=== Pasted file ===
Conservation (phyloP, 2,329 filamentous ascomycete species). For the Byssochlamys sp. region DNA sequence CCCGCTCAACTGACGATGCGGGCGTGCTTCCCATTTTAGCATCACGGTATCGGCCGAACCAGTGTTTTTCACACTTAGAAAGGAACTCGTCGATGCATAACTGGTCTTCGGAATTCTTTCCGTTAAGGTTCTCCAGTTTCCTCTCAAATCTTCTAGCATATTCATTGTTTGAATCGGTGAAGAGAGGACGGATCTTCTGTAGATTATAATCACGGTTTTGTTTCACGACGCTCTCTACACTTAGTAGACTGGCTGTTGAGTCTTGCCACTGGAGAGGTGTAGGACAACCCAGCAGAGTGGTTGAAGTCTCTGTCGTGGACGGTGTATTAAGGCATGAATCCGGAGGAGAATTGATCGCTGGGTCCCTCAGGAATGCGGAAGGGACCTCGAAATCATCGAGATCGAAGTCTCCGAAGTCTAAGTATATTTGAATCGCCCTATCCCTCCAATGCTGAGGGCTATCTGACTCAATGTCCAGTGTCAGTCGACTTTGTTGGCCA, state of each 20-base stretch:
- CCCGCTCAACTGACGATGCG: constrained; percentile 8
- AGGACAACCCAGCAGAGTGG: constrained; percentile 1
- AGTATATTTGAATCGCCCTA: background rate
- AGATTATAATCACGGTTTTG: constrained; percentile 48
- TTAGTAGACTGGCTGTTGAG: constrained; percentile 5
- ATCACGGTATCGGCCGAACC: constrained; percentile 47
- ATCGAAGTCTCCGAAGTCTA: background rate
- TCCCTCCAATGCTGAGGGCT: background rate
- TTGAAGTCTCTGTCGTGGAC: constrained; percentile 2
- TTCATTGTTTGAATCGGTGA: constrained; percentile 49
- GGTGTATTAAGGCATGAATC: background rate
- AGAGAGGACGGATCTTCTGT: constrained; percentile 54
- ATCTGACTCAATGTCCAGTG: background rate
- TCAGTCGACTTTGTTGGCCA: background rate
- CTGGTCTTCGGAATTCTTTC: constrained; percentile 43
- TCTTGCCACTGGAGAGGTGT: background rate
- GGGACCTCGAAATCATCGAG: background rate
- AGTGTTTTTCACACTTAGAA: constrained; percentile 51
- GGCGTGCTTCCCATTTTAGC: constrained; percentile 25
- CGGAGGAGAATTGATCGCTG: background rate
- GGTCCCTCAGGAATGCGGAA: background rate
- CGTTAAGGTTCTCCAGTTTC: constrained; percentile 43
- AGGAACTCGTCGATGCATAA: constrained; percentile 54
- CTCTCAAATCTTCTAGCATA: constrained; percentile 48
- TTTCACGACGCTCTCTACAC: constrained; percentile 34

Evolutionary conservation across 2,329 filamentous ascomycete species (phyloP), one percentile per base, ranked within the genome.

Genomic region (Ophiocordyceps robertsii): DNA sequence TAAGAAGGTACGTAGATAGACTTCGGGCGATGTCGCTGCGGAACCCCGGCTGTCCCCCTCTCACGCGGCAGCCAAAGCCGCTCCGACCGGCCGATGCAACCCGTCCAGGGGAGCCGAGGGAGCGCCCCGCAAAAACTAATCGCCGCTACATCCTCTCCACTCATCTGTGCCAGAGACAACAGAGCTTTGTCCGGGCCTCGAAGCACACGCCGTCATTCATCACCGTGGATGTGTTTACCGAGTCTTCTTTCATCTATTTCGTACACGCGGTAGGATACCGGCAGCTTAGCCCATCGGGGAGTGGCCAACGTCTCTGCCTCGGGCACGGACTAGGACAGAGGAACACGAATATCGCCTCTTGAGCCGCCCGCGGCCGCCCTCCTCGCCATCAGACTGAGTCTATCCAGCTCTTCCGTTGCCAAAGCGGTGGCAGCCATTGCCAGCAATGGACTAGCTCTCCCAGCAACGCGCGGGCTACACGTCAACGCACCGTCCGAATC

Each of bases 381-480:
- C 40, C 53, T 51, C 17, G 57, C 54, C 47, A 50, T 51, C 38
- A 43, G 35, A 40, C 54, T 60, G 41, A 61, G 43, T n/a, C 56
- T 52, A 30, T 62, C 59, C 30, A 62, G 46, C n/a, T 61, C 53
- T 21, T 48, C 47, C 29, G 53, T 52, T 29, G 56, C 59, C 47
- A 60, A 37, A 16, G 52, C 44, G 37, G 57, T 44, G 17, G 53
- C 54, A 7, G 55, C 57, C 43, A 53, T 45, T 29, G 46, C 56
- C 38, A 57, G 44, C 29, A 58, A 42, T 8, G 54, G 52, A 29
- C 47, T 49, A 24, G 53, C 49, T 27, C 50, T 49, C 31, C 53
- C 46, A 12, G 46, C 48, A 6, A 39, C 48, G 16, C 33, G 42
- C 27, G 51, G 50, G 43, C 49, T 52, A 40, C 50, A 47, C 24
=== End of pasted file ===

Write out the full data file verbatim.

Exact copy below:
Conservation (phyloP, 2,329 filamentous ascomycete species). For the Byssochlamys sp. region DNA sequence CCCGCTCAACTGACGATGCGGGCGTGCTTCCCATTTTAGCATCACGGTATCGGCCGAACCAGTGTTTTTCACACTTAGAAAGGAACTCGTCGATGCATAACTGGTCTTCGGAATTCTTTCCGTTAAGGTTCTCCAGTTTCCTCTCAAATCTTCTAGCATATTCATTGTTTGAATCGGTGAAGAGAGGACGGATCTTCTGTAGATTATAATCACGGTTTTGTTTCACGACGCTCTCTACACTTAGTAGACTGGCTGTTGAGTCTTGCCACTGGAGAGGTGTAGGACAACCCAGCAGAGTGGTTGAAGTCTCTGTCGTGGACGGTGTATTAAGGCATGAATCCGGAGGAGAATTGATCGCTGGGTCCCTCAGGAATGCGGAAGGGACCTCGAAATCATCGAGATCGAAGTCTCCGAAGTCTAAGTATATTTGAATCGCCCTATCCCTCCAATGCTGAGGGCTATCTGACTCAATGTCCAGTGTCAGTCGACTTTGTTGGCCA, state of each 20-base stretch:
- CCCGCTCAACTGACGATGCG: constrained; percentile 8
- AGGACAACCCAGCAGAGTGG: constrained; percentile 1
- AGTATATTTGAATCGCCCTA: background rate
- AGATTATAATCACGGTTTTG: constrained; percentile 48
- TTAGTAGACTGGCTGTTGAG: constrained; percentile 5
- ATCACGGTATCGGCCGAACC: constrained; percentile 47
- ATCGAAGTCTCCGAAGTCTA: background rate
- TCCCTCCAATGCTGAGGGCT: background rate
- TTGAAGTCTCTGTCGTGGAC: constrained; percentile 2
- TTCATTGTTTGAATCGGTGA: constrained; percentile 49
- GGTGTATTAAGGCATGAATC: background rate
- AGAGAGGACGGATCTTCTGT: constrained; percentile 54
- ATCTGACTCAATGTCCAGTG: background rate
- TCAGTCGACTTTGTTGGCCA: background rate
- CTGGTCTTCGGAATTCTTTC: constrained; percentile 43
- TCTTGCCACTGGAGAGGTGT: background rate
- GGGACCTCGAAATCATCGAG: background rate
- AGTGTTTTTCACACTTAGAA: constrained; percentile 51
- GGCGTGCTTCCCATTTTAGC: constrained; percentile 25
- CGGAGGAGAATTGATCGCTG: background rate
- GGTCCCTCAGGAATGCGGAA: background rate
- CGTTAAGGTTCTCCAGTTTC: constrained; percentile 43
- AGGAACTCGTCGATGCATAA: constrained; percentile 54
- CTCTCAAATCTTCTAGCATA: constrained; percentile 48
- TTTCACGACGCTCTCTACAC: constrained; percentile 34

Evolutionary conservation across 2,329 filamentous ascomycete species (phyloP), one percentile per base, ranked within the genome.

Genomic region (Ophiocordyceps robertsii): DNA sequence TAAGAAGGTACGTAGATAGACTTCGGGCGATGTCGCTGCGGAACCCCGGCTGTCCCCCTCTCACGCGGCAGCCAAAGCCGCTCCGACCGGCCGATGCAACCCGTCCAGGGGAGCCGAGGGAGCGCCCCGCAAAAACTAATCGCCGCTACATCCTCTCCACTCATCTGTGCCAGAGACAACAGAGCTTTGTCCGGGCCTCGAAGCACACGCCGTCATTCATCACCGTGGATGTGTTTACCGAGTCTTCTTTCATCTATTTCGTACACGCGGTAGGATACCGGCAGCTTAGCCCATCGGGGAGTGGCCAACGTCTCTGCCTCGGGCACGGACTAGGACAGAGGAACACGAATATCGCCTCTTGAGCCGCCCGCGGCCGCCCTCCTCGCCATCAGACTGAGTCTATCCAGCTCTTCCGTTGCCAAAGCGGTGGCAGCCATTGCCAGCAATGGACTAGCTCTCCCAGCAACGCGCGGGCTACACGTCAACGCACCGTCCGAATC

Each of bases 381-480:
- C 40, C 53, T 51, C 17, G 57, C 54, C 47, A 50, T 51, C 38
- A 43, G 35, A 40, C 54, T 60, G 41, A 61, G 43, T n/a, C 56
- T 52, A 30, T 62, C 59, C 30, A 62, G 46, C n/a, T 61, C 53
- T 21, T 48, C 47, C 29, G 53, T 52, T 29, G 56, C 59, C 47
- A 60, A 37, A 16, G 52, C 44, G 37, G 57, T 44, G 17, G 53
- C 54, A 7, G 55, C 57, C 43, A 53, T 45, T 29, G 46, C 56
- C 38, A 57, G 44, C 29, A 58, A 42, T 8, G 54, G 52, A 29
- C 47, T 49, A 24, G 53, C 49, T 27, C 50, T 49, C 31, C 53
- C 46, A 12, G 46, C 48, A 6, A 39, C 48, G 16, C 33, G 42
- C 27, G 51, G 50, G 43, C 49, T 52, A 40, C 50, A 47, C 24